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Today's Top News
Activists Pressure Google on Net Neutrality
MOUNTAIN VIEW, CA - A protest organized by MoveOn.org, Free Press and other advocacy groups angered by Google's recently proposed rules on governing Internet access drew about 70 activists to the online giant's Mountain View headquarters on Friday.
The animated group carried signs that read "Google Don't Be Evil," with devil horns and a pointed tail emerging from the company's name; chanted slogans as creative as "hey hey, ho ho, corporate greed has got to go"; and sang "democracy requires net neutrality" to the tune of "The Battle Hymn of the Republic."
The gathering on Google's corporate campus was the latest example of a simmering backlash over an agreement announced this week between the company and Verizon to advance a set of federal rules that many say betray Google's earlier support for an open Internet.
The online search king and other Web businesses have long argued that Internet service providers should treat all legal Web content the same, providing users with unfettered access to the sites and services of their choosing, be they text news articles or network-clogging videos.
But the rules proposed by Google and Verizon included provisions that critics say contradict that position, in particular one that states wireless access providers wouldn't be subject to the same standards.
"It would look more like cable television, where Internet service providers and major content companies like Google decide which content gets priority and which content is important," said S. Derek Turner, research director at Free Press, in an interview Thursday.
Midway through the event Friday, organizers delivered what was said to be 300,000 petitions submitted online by people concerned about the proposal to Nicklas Lundblad, Google's head of public policy.
"The problem is this proposal does good things for Google and good things for Verizon, but it doesn't do good things for the American public," James Rucker, executive director of Color of Change, said to the crowd of assembled activists and reporters, after he held a short conversation with Lundblad.
Lundblad issued a statement later in the day.
"This is an important, complex issue that should be discussed," he said. "But let me be clear: Google remains a fierce supporter of the open Internet. We're not expecting everyone to agree with every aspect of our proposal, but we think ... that locking in key enforceable protections for consumers is preferable to no protection."
Google's security officers kept an eye on the event, but only stepped in occasionally to ensure that roadways weren't blocked.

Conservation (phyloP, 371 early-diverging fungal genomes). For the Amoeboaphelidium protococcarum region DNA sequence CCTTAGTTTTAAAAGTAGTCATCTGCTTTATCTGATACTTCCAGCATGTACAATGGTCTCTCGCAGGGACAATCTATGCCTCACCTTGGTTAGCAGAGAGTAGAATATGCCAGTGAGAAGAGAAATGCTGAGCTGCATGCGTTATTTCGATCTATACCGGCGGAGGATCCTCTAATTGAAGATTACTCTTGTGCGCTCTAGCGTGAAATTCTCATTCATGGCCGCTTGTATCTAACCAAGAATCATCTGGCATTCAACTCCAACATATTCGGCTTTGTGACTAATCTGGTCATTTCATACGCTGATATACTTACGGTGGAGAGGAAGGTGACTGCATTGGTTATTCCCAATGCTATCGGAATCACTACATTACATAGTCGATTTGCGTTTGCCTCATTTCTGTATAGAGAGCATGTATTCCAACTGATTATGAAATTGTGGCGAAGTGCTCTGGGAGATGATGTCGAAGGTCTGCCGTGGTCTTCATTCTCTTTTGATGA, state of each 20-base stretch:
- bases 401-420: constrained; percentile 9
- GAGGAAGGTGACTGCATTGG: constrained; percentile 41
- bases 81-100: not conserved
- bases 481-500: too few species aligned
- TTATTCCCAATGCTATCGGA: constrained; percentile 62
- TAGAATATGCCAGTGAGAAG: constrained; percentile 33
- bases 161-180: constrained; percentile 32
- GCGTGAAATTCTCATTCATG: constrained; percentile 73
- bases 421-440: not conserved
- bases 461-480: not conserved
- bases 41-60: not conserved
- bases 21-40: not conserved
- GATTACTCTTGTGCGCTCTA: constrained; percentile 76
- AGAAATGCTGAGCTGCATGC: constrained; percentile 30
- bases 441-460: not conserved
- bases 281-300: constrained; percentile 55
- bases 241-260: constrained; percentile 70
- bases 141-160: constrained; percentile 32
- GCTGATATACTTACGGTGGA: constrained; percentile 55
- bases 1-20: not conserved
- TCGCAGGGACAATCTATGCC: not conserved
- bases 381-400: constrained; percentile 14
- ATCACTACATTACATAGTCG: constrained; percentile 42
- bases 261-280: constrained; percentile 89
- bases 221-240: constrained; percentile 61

The activists joined a number of organizations that have expressed concerns about the proposals, including public policy groups like the Electronic Frontier Foundation, academics such as Harvard Law School Professor Lawrence Lessig, and other Internet giants including Amazon and Facebook.
The Palo Alto social networking company, increasingly seen as a Google competitor, said in a statement this week: "Facebook continues to support the principles of net neutrality for both landline and wireless networks. Preserving an open Internet that is accessible to innovators - regardless of their size or wealth - will promote a vibrant and competitive marketplace."
Google has defended its actions throughout the week, describing it as a compromise necessary to ensure protections against the "worst forms of carrier discrimination against Internet traffic," in a blog post by Richard Whitt, the company's Washington telecom and media counsel.
"It's true that Google previously has advocated for certain openness safeguards to be applied in a similar fashion to what would be applied to wireline services," he wrote. "However, in the spirit of compromise, we have agreed to a proposal that allows this market to remain free from regulation for now, while Congress keeps a watchful eye."
One activist at the protest warned that these sorts of measures jeopardize Google's "Don't Be Evil" brand, which has been essential for users who entrust considerable amounts of their personal information to the company.
"Generally, I trust Google more than any company on the planet - until now," said Jonathan Steigman, 46, of Mountain View, who uses many of the company's products. "This could be Google jumping the shark, and it's very easy to move to (Microsoft's) Bing or other services."